When Hicks, Muse, the investment firm behind the PCB manufacturer, first hit the scene, in fall 1996, it quickly made a statement like no other in our industry, before or since. In quick succession, they snagged AT&T’s board shop in Virginia, Circo Craft, Kalex, Forward Group, ISL, Mommers and Zinocelere, plus several EMS and peripheral businesses. Longtime shop owners stood in line, waiting to be bought out.
When things crashed in 2001, it looked for a while Viasystems couldn’t hold up. Debt was over $1 billion. Bankruptcy beckoned.
But David Sindelar, the company’s original CFO who was named chief executive in July 2001, has turned things around. Such stories aren’t as common as we might hope in the PCB industry, where high capital investment and maintenance costs and severe pricing pressure make life excruciating for even the handful of companies that don’t misstep. It’s an industry that doesn’t easily forgive mistakes.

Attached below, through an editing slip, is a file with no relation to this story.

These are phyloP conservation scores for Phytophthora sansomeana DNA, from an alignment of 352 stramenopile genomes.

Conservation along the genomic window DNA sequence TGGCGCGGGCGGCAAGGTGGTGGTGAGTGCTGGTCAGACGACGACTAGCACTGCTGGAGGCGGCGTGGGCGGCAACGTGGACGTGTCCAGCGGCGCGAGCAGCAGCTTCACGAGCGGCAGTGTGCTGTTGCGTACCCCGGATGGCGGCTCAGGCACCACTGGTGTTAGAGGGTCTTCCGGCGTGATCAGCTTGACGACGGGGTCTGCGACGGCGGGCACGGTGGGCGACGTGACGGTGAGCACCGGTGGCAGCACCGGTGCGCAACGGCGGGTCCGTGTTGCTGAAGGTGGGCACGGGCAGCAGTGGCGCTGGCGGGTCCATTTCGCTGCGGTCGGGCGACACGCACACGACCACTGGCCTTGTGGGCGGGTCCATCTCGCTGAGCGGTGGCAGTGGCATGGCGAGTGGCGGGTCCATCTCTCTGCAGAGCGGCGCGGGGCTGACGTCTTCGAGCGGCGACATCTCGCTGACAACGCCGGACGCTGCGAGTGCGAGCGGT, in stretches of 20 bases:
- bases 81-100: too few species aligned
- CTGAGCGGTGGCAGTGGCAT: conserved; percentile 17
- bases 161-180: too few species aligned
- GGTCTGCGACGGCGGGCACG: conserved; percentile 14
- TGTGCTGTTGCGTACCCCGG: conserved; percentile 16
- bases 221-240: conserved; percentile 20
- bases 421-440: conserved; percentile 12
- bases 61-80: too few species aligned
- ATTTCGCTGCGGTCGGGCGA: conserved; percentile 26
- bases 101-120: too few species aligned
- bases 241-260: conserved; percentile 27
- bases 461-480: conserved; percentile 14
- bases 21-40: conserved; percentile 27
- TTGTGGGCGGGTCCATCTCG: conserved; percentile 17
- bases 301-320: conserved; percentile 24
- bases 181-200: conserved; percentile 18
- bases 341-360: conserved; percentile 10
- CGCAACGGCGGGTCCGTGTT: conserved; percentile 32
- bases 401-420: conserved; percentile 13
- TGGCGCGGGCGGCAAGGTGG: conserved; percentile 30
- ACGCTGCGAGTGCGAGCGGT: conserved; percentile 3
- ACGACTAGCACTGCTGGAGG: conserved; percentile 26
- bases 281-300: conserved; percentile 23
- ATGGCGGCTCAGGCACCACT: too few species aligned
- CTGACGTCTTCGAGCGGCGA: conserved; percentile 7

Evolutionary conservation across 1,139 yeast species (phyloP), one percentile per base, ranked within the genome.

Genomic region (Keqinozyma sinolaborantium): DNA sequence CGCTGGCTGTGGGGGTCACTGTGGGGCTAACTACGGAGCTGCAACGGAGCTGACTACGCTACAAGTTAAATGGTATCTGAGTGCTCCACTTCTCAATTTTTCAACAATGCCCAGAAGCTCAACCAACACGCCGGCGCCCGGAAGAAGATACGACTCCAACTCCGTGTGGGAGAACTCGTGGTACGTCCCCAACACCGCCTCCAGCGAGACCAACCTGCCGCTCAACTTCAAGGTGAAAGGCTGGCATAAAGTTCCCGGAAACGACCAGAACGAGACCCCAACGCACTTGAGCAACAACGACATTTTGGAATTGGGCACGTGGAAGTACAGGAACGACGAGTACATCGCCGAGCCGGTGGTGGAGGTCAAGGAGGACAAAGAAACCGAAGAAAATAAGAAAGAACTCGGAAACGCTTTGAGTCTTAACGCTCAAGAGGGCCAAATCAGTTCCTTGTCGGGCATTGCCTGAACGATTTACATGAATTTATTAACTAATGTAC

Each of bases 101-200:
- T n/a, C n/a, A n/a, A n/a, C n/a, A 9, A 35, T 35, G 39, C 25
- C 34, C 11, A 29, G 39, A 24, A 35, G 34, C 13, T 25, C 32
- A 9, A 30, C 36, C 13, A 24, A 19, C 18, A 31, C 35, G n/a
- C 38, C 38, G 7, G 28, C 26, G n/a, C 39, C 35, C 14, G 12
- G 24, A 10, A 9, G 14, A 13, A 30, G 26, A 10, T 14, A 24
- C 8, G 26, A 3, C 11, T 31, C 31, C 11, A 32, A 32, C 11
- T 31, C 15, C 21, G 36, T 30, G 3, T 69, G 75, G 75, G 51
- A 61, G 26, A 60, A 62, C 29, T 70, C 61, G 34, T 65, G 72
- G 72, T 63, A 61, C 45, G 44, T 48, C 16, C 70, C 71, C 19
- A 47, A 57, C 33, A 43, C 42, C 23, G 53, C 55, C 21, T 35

Now, as he approaches 10 years on the hot seat, Viasystems is profitable and it’s long-term debt is down to $215 million, even after its high profile acquisition of Merix. Sanity has returned; Hicks, Muse’s influence is nowhere to be seen.
It’s a great, albeit unlikely, story.